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AAD Releases New Guidelines of Care for the Treatment of Melanoma

Posted: September 13, 2011

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It is estimated that there will be 123,590 new cases of melanoma diagnosed in the U.S. in 2011 — 53,360 noninvasive (in situ) and 70,230 invasive. Dermatologists agree that the treatment of noninvasive melanoma (in situ) and invasive melanoma have some differences but also some key similarities. The guidelines explain that with a diagnosis of invasive melanoma, a detailed patient history is imperative and a thorough examination of the skin and lymph nodes should be performed to determine the extent of the spread of the disease. However, for patients with melanomas of any thickness, the guidelines do not recommend baseline blood tests and imaging studies because clinical research does not support their use unless suspicious signs and symptoms are present.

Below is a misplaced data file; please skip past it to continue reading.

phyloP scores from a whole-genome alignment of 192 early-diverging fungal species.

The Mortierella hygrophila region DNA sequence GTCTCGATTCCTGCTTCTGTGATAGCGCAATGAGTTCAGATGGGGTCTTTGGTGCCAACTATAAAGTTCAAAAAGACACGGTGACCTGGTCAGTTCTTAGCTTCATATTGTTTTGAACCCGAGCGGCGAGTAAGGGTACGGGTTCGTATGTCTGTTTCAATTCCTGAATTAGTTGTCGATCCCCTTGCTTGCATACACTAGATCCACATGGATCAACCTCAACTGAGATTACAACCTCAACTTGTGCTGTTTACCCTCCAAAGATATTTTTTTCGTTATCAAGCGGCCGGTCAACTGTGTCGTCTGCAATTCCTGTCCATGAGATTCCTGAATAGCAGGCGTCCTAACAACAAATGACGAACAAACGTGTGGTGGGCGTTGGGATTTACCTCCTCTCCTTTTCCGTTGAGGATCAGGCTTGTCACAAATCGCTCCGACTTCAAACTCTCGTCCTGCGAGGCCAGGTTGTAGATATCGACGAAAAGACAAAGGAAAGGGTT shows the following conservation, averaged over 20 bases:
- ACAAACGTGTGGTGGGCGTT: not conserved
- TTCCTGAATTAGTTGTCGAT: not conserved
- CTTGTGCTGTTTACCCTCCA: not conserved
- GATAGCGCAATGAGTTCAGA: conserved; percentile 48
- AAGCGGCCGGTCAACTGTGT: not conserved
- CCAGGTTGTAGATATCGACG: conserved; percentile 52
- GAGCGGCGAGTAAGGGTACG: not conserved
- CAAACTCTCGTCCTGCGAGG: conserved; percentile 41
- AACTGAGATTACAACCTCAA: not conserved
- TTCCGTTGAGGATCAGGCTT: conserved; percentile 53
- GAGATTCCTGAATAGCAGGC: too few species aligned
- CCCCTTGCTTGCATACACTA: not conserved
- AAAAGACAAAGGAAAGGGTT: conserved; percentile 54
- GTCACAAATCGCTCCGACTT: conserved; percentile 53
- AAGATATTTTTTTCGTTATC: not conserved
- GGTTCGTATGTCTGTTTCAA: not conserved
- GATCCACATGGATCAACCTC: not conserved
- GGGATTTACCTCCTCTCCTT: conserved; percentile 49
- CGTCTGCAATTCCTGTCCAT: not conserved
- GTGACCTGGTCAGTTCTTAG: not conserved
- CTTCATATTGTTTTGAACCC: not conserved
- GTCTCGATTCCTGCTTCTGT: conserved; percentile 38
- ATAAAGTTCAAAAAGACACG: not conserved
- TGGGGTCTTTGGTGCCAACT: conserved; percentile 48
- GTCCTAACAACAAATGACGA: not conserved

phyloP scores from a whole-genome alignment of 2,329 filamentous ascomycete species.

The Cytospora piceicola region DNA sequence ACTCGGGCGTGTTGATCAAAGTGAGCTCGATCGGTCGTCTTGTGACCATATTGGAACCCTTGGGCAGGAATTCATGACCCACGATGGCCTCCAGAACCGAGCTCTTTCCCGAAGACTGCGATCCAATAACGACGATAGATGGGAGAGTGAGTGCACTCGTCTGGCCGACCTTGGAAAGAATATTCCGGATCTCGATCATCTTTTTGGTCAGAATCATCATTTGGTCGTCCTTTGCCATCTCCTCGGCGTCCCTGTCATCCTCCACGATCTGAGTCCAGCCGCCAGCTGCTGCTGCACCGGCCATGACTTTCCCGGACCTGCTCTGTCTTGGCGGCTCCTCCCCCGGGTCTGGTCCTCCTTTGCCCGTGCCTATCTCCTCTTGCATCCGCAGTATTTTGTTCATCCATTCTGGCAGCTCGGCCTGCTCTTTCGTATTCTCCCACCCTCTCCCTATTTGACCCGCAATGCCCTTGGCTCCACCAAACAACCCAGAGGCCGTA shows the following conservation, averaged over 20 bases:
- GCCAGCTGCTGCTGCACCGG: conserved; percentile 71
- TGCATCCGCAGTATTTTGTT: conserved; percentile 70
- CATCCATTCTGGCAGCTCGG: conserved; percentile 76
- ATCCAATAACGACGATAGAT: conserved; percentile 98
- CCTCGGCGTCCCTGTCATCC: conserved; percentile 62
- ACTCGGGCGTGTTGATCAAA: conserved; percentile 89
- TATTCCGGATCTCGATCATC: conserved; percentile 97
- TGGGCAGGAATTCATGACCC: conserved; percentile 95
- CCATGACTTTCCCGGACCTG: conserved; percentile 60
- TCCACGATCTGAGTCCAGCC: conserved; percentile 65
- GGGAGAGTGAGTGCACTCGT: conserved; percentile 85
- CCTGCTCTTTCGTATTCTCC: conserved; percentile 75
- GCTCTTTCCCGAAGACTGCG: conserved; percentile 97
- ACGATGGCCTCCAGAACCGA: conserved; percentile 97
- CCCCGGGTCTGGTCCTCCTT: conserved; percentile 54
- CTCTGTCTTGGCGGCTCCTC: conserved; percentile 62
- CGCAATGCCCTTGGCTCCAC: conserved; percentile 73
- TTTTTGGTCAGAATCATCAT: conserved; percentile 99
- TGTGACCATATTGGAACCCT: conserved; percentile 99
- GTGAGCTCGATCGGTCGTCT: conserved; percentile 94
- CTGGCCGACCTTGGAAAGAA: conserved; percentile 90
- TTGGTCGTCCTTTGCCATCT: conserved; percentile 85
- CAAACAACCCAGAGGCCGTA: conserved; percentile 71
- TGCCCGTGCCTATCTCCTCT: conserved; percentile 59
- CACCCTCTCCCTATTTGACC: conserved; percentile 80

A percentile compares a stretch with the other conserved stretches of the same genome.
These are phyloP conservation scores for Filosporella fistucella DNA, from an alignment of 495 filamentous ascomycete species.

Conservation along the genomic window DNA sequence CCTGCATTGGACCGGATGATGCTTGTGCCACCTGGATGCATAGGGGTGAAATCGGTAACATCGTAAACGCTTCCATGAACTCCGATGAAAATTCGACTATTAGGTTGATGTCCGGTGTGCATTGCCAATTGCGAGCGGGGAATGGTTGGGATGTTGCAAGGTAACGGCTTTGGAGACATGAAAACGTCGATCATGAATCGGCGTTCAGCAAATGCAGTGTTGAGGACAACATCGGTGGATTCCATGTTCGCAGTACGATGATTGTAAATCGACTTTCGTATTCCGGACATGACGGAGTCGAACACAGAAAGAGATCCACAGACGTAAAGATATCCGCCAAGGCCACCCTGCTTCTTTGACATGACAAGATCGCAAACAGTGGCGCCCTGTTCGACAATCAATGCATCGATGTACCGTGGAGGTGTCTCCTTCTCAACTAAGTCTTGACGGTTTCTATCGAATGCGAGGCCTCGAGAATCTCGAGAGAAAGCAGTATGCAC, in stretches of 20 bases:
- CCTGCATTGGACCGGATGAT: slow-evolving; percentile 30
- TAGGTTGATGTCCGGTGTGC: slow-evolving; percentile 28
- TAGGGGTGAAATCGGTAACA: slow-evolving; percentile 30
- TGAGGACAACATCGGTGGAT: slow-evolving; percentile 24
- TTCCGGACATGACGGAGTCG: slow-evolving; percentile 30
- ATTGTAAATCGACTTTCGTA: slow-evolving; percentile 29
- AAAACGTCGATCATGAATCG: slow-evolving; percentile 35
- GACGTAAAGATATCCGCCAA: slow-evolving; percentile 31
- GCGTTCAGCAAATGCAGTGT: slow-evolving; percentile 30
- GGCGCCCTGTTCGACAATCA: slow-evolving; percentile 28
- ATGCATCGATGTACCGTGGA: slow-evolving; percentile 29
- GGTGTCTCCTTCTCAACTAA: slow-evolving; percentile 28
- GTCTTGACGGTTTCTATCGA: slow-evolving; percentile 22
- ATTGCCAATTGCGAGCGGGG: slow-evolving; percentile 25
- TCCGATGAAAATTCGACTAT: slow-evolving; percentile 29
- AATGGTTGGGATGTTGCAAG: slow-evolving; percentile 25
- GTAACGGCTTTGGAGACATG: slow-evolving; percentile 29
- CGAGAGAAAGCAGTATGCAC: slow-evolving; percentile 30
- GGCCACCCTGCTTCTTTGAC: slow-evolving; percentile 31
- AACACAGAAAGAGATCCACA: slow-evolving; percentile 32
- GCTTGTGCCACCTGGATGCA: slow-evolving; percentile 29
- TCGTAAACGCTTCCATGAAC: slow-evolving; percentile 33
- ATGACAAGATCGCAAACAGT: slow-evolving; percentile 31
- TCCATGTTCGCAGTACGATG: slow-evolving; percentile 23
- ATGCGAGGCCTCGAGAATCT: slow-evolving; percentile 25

“Melanoma treatments should always be tailored to meet individual patients’ needs,” said Moy. “To ensure the most successful treatment, early detection of melanoma is essential. Studies show that the five-year survival rate for people whose melanoma is detected and treated before it spreads to the lymph nodes is 98%.”

Melanoma patients have a significantly increased risk of developing additional melanomas. The guidelines recommend at the minimum an annual follow-up with a dermatologist, but range from every three to 12 months based on the individual’s history and risk factors. All melanoma patients should perform monthly skin self-examinations. To download a body mole map and learn how to perform a self-exam, visit